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One answer would be that a military "contingency plan" of sorts was written into Fall WeiƟ itself - the operational plan for the invasion of Poland was written so as to begin no later than September 1st, 1939. However, it is probably very unlikely that the invasion of Poland would have been canceled if Treaty of Non-aggression hadn't been signed prior to ...


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Hitler was not in the practice of making "detailed contingency plans". He was more of "failure is not an option" type guy. If you read Speer's book, "Inside the Third Reich" you will find that it makes clear Hitler considered the pact with the Soviet Union an essential precursor to attacking Poland. The strategic situation demanded this for several reasons. ...


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First, the Soviet Union and Germany never agreed to attack Poland or share it. They agreed on spheres of influence, which would come into play with 'border changes'. Said 'border changes' did not mean an invasion. Hitler had accomplished much without war and there was little reason for him to think he would not get away with victimizing Poland with no ...


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"Everyone knows that having to fight on two opposite fronts at once is bad..." It can be, for sure. Everyone looks back to 1812 and Napoleon rather than 1918. Germany fought a two-front war and effectively won in the East with the Treaty of Brest-Litovsk. The Germans also believed (somewhat correctly) that the resources gained from their occupied territories ...


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In August 1939, while Japan and the USSR were skirmishing, Germany and the USSR signed a Non-Aggression Pact that allowed Stalin to put some more focus on Japan (among other things). By early 1941, Japan decided it was time to focus on securing its oil supply in Indonesia and so shifted to its Pacific strategy. Hence they signed a neutrality pact with the ...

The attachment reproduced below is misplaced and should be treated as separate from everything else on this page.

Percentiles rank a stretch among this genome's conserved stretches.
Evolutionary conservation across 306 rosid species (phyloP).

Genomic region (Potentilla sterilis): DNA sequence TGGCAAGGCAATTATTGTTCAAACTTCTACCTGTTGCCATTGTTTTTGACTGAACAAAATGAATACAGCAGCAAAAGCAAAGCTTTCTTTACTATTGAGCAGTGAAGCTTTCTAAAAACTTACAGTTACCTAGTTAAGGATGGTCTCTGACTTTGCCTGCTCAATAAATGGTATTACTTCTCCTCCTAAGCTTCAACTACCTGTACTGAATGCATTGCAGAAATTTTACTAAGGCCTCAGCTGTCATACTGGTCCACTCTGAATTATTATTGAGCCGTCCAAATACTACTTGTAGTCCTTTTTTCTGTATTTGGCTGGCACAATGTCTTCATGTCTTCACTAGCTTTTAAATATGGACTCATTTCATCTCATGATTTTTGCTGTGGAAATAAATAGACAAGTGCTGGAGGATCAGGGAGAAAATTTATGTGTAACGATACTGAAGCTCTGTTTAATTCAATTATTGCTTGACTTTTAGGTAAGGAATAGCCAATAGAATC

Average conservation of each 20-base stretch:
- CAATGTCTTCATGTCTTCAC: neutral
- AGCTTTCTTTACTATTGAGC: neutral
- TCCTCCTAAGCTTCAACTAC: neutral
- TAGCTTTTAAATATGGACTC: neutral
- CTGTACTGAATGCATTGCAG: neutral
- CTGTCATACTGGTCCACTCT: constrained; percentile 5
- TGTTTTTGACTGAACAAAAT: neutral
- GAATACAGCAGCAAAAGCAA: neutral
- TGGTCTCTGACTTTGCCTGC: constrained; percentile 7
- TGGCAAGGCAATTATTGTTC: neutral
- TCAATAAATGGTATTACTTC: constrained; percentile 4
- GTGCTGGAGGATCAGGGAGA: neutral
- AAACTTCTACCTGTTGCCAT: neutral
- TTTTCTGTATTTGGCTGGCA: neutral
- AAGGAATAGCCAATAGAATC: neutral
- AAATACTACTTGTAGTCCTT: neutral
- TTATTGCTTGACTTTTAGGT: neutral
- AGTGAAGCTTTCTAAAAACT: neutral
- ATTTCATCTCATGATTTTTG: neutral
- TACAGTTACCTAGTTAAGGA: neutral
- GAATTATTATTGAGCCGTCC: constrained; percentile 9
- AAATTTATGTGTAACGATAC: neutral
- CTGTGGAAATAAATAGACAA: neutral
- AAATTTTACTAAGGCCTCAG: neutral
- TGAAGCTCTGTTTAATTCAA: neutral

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This was true of government, not so much of technical managers. However it is likely that a technical manager would have been a Party member because technocrat types tended to be attracted to the NSDAP because of its ideology of applying "science" to society and government, and its willingness to give power to "experts" to formulate and implement policies. ...


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The problem was that the attack on England had failed. This meant that there was no way to relieve the blockade on Germany. Hitler was bankrupt with no options other than attacking Russia. They were literally ripping up hand railings in Berlin to get scrap metal. Everyone was on rations which were growing more stringent by the month. The Soviet Union was the ...


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Ok here is the real answer. The entire purpose of the War was to fight Russia. Russia was Hitlers main foe and ultimate objective from the start. He did not want to destroy the United Kingdom or United States per say, he wanted to build a Germany centered Europe and trade with them (ironically kind of how it is today). Basically he wanted Germany to become ...


2

The opinions amongst historians amateur and professional range from economic and military to accusations of conspiracy. 'Traditional' Capitalist Interpretation Economic Liberals argue that the fall of the USSR is purely economic and is yet another piece of evidence that Communism does not work as an economic model. They cite the failure of the collectives, ...


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This is a very broad question but I will try to summarize it simply into a few paragraphs. Of course, I will probably be lynched by this, as the consensus ranges from economic and military to accusations of conspiracy. Military, Economy, and Openness/Restructuring In short, all 3 factors. Reagan and Thatcher's increased belligerence towards the Soviet ...



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